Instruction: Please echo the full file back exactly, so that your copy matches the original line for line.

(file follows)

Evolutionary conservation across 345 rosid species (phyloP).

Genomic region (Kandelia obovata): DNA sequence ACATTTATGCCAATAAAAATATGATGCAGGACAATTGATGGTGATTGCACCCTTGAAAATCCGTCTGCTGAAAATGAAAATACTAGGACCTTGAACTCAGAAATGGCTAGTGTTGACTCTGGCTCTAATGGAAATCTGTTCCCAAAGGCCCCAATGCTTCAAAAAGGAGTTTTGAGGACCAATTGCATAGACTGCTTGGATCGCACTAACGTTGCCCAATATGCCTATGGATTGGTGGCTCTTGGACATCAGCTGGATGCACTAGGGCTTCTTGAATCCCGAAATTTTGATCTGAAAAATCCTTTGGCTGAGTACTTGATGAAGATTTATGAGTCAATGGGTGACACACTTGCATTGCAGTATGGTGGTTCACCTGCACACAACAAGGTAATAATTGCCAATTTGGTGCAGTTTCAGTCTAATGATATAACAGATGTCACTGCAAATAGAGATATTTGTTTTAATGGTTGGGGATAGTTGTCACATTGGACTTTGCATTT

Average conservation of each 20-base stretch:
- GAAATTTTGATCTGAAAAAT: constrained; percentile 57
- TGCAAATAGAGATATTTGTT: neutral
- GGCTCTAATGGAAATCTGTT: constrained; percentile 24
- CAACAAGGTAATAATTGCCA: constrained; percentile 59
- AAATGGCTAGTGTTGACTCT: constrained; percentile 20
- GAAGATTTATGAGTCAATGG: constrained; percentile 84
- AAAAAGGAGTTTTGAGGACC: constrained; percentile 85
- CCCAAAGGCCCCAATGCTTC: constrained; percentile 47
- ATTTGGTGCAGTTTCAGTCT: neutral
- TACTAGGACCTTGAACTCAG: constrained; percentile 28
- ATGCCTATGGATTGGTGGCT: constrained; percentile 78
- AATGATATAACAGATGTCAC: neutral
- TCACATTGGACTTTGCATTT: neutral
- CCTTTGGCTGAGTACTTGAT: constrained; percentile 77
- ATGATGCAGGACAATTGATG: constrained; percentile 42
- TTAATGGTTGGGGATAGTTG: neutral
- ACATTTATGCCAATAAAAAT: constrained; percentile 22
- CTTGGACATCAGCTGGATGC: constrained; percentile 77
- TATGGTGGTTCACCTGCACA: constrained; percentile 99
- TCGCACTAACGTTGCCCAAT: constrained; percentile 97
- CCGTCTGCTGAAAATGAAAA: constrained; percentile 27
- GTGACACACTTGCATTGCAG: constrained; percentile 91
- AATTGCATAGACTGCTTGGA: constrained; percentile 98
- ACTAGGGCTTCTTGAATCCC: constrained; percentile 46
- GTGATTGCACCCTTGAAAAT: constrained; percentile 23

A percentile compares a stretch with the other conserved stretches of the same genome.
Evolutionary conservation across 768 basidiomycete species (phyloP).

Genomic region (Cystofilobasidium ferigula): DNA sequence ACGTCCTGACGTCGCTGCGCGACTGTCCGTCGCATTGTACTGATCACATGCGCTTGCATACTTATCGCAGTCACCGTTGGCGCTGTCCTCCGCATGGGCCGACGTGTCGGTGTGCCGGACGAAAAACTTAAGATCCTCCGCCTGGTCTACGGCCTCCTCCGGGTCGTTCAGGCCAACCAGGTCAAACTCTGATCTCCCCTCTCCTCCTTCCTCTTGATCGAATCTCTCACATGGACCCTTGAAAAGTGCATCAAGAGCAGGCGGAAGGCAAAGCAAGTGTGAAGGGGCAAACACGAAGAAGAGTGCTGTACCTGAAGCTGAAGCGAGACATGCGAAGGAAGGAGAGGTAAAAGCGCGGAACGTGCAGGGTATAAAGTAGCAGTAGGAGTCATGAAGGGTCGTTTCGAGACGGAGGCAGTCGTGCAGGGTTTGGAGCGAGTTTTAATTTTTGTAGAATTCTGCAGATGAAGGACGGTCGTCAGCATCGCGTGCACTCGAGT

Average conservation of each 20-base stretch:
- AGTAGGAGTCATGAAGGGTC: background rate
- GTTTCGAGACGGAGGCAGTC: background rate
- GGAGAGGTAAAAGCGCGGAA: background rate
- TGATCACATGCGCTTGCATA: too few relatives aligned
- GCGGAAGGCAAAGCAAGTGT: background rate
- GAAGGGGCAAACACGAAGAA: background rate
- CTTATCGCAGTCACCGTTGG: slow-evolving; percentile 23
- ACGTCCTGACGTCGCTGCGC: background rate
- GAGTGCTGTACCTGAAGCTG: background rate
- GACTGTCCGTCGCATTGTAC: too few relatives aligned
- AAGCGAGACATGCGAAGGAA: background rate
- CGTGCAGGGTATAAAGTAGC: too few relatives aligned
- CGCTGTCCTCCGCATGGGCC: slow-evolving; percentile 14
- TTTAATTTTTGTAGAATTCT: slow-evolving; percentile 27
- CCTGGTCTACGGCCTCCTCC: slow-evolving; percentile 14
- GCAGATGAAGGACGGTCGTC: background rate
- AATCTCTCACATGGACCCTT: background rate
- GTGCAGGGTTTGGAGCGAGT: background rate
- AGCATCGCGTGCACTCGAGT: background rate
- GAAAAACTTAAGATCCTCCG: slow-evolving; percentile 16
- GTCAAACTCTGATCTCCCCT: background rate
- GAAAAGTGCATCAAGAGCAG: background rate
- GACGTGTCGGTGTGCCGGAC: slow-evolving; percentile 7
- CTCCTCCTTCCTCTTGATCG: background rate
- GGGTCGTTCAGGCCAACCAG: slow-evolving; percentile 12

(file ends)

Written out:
Evolutionary conservation across 345 rosid species (phyloP).

Genomic region (Kandelia obovata): DNA sequence ACATTTATGCCAATAAAAATATGATGCAGGACAATTGATGGTGATTGCACCCTTGAAAATCCGTCTGCTGAAAATGAAAATACTAGGACCTTGAACTCAGAAATGGCTAGTGTTGACTCTGGCTCTAATGGAAATCTGTTCCCAAAGGCCCCAATGCTTCAAAAAGGAGTTTTGAGGACCAATTGCATAGACTGCTTGGATCGCACTAACGTTGCCCAATATGCCTATGGATTGGTGGCTCTTGGACATCAGCTGGATGCACTAGGGCTTCTTGAATCCCGAAATTTTGATCTGAAAAATCCTTTGGCTGAGTACTTGATGAAGATTTATGAGTCAATGGGTGACACACTTGCATTGCAGTATGGTGGTTCACCTGCACACAACAAGGTAATAATTGCCAATTTGGTGCAGTTTCAGTCTAATGATATAACAGATGTCACTGCAAATAGAGATATTTGTTTTAATGGTTGGGGATAGTTGTCACATTGGACTTTGCATTT

Average conservation of each 20-base stretch:
- GAAATTTTGATCTGAAAAAT: constrained; percentile 57
- TGCAAATAGAGATATTTGTT: neutral
- GGCTCTAATGGAAATCTGTT: constrained; percentile 24
- CAACAAGGTAATAATTGCCA: constrained; percentile 59
- AAATGGCTAGTGTTGACTCT: constrained; percentile 20
- GAAGATTTATGAGTCAATGG: constrained; percentile 84
- AAAAAGGAGTTTTGAGGACC: constrained; percentile 85
- CCCAAAGGCCCCAATGCTTC: constrained; percentile 47
- ATTTGGTGCAGTTTCAGTCT: neutral
- TACTAGGACCTTGAACTCAG: constrained; percentile 28
- ATGCCTATGGATTGGTGGCT: constrained; percentile 78
- AATGATATAACAGATGTCAC: neutral
- TCACATTGGACTTTGCATTT: neutral
- CCTTTGGCTGAGTACTTGAT: constrained; percentile 77
- ATGATGCAGGACAATTGATG: constrained; percentile 42
- TTAATGGTTGGGGATAGTTG: neutral
- ACATTTATGCCAATAAAAAT: constrained; percentile 22
- CTTGGACATCAGCTGGATGC: constrained; percentile 77
- TATGGTGGTTCACCTGCACA: constrained; percentile 99
- TCGCACTAACGTTGCCCAAT: constrained; percentile 97
- CCGTCTGCTGAAAATGAAAA: constrained; percentile 27
- GTGACACACTTGCATTGCAG: constrained; percentile 91
- AATTGCATAGACTGCTTGGA: constrained; percentile 98
- ACTAGGGCTTCTTGAATCCC: constrained; percentile 46
- GTGATTGCACCCTTGAAAAT: constrained; percentile 23

A percentile compares a stretch with the other conserved stretches of the same genome.
Evolutionary conservation across 768 basidiomycete species (phyloP).

Genomic region (Cystofilobasidium ferigula): DNA sequence ACGTCCTGACGTCGCTGCGCGACTGTCCGTCGCATTGTACTGATCACATGCGCTTGCATACTTATCGCAGTCACCGTTGGCGCTGTCCTCCGCATGGGCCGACGTGTCGGTGTGCCGGACGAAAAACTTAAGATCCTCCGCCTGGTCTACGGCCTCCTCCGGGTCGTTCAGGCCAACCAGGTCAAACTCTGATCTCCCCTCTCCTCCTTCCTCTTGATCGAATCTCTCACATGGACCCTTGAAAAGTGCATCAAGAGCAGGCGGAAGGCAAAGCAAGTGTGAAGGGGCAAACACGAAGAAGAGTGCTGTACCTGAAGCTGAAGCGAGACATGCGAAGGAAGGAGAGGTAAAAGCGCGGAACGTGCAGGGTATAAAGTAGCAGTAGGAGTCATGAAGGGTCGTTTCGAGACGGAGGCAGTCGTGCAGGGTTTGGAGCGAGTTTTAATTTTTGTAGAATTCTGCAGATGAAGGACGGTCGTCAGCATCGCGTGCACTCGAGT

Average conservation of each 20-base stretch:
- AGTAGGAGTCATGAAGGGTC: background rate
- GTTTCGAGACGGAGGCAGTC: background rate
- GGAGAGGTAAAAGCGCGGAA: background rate
- TGATCACATGCGCTTGCATA: too few relatives aligned
- GCGGAAGGCAAAGCAAGTGT: background rate
- GAAGGGGCAAACACGAAGAA: background rate
- CTTATCGCAGTCACCGTTGG: slow-evolving; percentile 23
- ACGTCCTGACGTCGCTGCGC: background rate
- GAGTGCTGTACCTGAAGCTG: background rate
- GACTGTCCGTCGCATTGTAC: too few relatives aligned
- AAGCGAGACATGCGAAGGAA: background rate
- CGTGCAGGGTATAAAGTAGC: too few relatives aligned
- CGCTGTCCTCCGCATGGGCC: slow-evolving; percentile 14
- TTTAATTTTTGTAGAATTCT: slow-evolving; percentile 27
- CCTGGTCTACGGCCTCCTCC: slow-evolving; percentile 14
- GCAGATGAAGGACGGTCGTC: background rate
- AATCTCTCACATGGACCCTT: background rate
- GTGCAGGGTTTGGAGCGAGT: background rate
- AGCATCGCGTGCACTCGAGT: background rate
- GAAAAACTTAAGATCCTCCG: slow-evolving; percentile 16
- GTCAAACTCTGATCTCCCCT: background rate
- GAAAAGTGCATCAAGAGCAG: background rate
- GACGTGTCGGTGTGCCGGAC: slow-evolving; percentile 7
- CTCCTCCTTCCTCTTGATCG: background rate
- GGGTCGTTCAGGCCAACCAG: slow-evolving; percentile 12